-          Sodium    58 mg
    -          Calcium    65 mg


    How to bake a Banana Cake
    Learn to bake one of the best loved healthy cakes.
    We’ve asked local coffee shop owners what are the top five bestselling cakes and always, the classic banana cake would land on the list. Of course we weren’t surprised. Banana cakes are well-loved because they are healthy (as compared with other super sweet cakes), yummy and easy to make. Try this favorite recipe and earn more!
    Ingredients
    -          1 1/2 cups shortening
    -          4 1/2 cups sugar
    -          1 tablespoon vanilla
    -          6 eggs
    -          2 1/2 cups mashed bananas
    -          7 cups sifted cake flour
    -          1 teaspoon baking soda
    -          1 1/2 teaspoons salt
    1 1/2 cups buttermilk1 1/2 cups chopped walnuts or pecans (optional)


    The Classic Pinakbet
    There are a lot of variations of this Ilocano dish but nothing compares to the version of the great Ilocano cooks.

    In the Northern part of the country, some people I say pinakbet tastes different from the ones served in the restaurants of Manila, or even from the Southern part of the Philippines. The ampalaya tastes more bitter, the bagoong, saltier and the rest of the ingredients, a little bit crispier.

    Pinakbet is the contracted form of the Ilocano word pinakebbet, meaning “shrunk” or shriveled.” In Ilocos province, people use bagoong as the main flavor of this all-Filipino dish, while in the South, alamang is preferred. Other ingredients include eggplant, tomatoes, ginger, squash, lima beans, winged beans, etc. But through the years, pinakbet has evolved into various forms. Let’s try to learn the classic way of preparing this great Ilocano dish.


    Crunch Spinach Salad with Mandarin Oranges
    The greatest challenge to most of us is how to trim down those unwanted fat in our bellies. By this time, not all the will power in the world can make us stick to our New Year resolution of losing weight. And while daily exercises or gym calisthenics can help curb our unwanted avoirdupois, we still have to stick to a diet that’s low in fat.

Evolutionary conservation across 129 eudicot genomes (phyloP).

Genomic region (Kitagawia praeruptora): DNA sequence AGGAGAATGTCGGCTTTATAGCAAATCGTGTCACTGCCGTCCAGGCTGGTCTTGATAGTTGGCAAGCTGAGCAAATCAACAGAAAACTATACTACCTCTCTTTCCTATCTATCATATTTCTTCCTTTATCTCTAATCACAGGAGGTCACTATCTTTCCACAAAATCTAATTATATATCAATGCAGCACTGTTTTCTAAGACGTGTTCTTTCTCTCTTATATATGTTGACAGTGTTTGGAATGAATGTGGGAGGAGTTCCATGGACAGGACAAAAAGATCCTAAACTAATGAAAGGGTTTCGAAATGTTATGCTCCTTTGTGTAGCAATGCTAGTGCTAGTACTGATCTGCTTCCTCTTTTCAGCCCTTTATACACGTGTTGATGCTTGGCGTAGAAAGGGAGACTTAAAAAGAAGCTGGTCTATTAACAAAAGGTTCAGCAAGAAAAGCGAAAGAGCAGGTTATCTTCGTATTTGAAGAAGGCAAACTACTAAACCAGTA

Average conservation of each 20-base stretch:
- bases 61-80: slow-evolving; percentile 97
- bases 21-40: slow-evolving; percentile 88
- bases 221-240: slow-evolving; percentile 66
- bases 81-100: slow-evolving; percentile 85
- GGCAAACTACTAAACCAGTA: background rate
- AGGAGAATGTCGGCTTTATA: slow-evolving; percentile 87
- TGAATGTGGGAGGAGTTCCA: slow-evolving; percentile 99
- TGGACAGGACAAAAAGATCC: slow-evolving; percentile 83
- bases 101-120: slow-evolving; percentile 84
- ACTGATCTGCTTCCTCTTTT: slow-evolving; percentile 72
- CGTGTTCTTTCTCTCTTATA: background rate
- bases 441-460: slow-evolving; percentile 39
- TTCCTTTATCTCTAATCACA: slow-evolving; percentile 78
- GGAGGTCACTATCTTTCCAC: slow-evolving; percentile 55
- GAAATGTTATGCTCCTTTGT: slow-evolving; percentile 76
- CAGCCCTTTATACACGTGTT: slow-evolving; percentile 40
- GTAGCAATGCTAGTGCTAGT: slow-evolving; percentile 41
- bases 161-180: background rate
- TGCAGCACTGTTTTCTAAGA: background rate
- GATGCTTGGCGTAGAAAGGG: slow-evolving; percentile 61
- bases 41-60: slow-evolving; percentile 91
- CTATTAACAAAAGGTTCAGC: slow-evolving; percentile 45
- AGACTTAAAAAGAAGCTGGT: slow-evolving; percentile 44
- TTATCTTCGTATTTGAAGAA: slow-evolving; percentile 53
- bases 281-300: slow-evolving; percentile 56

This simple salad recipe by kmcallister (www.saladbetterrecipes.com) is ideal for people who want to win the battle of the bulge or just want to maintain a healthy, curvaceous figure. You can actually do innovations on your own and vary the recipes as your taste buds desire. If you happen to own an eatery, this can also add up to your growing list of healthy salad recipes and earn additional income. Remember, salads which are easy to make cost an arm and a leg in most restaurants nowadays. The important thing to remember is to ensure that your raw ingredients are fresh (of course organic ingredients are always preferred) in order to get the right benefits that a healthy salad can offer. So here’s to a new year of happy, healthy, eating!


    A Call and a Drive Away or Rush-In Foods
    Not having enough time to prepare some “tummy-friendly” dishes for Christmas? Want an easy, affordable yet luscious food for Noche Buena without even getting tired? Don’t worry… these queries can now be answer in just a call and drive away.

    As the much awaited day of December came nearer, Filipino families got busy buying and organizing various kinds of foods (be it simple or intricate) to be served on each modest yet elegantly arranged tables.
    But because of the mushrooming number of fast food chains nowadays that can be located at every corner of the town plus the fact that it is not time-consuming, most families were more inclined into it. Included here are the widely-known fried chicken, the children’s favorite spaghetti, ice cold drinks, special burgers, small/ large fries, ice creams of different flavors, brownies, pizzas and lasagna.

    It also offers delectable yet reasonable priced meals and various kinds of refreshments. It only requires less time for walking or driving, a call or a text away and just a minute time for waiting (if it is a delivery). 










    The pictures and recipes posted here is courtesy of www.google.com

    Aside from these mouth-watering meals offered by various fast-food stores, people who do not have enough time in preparing for the Noche Buena may also try this dessert that can only be made less than half an hour. Easy, quick and affordable, what else can you ask for?
    A Filipino Noche Buena is not complete without some sweet in the table.

    video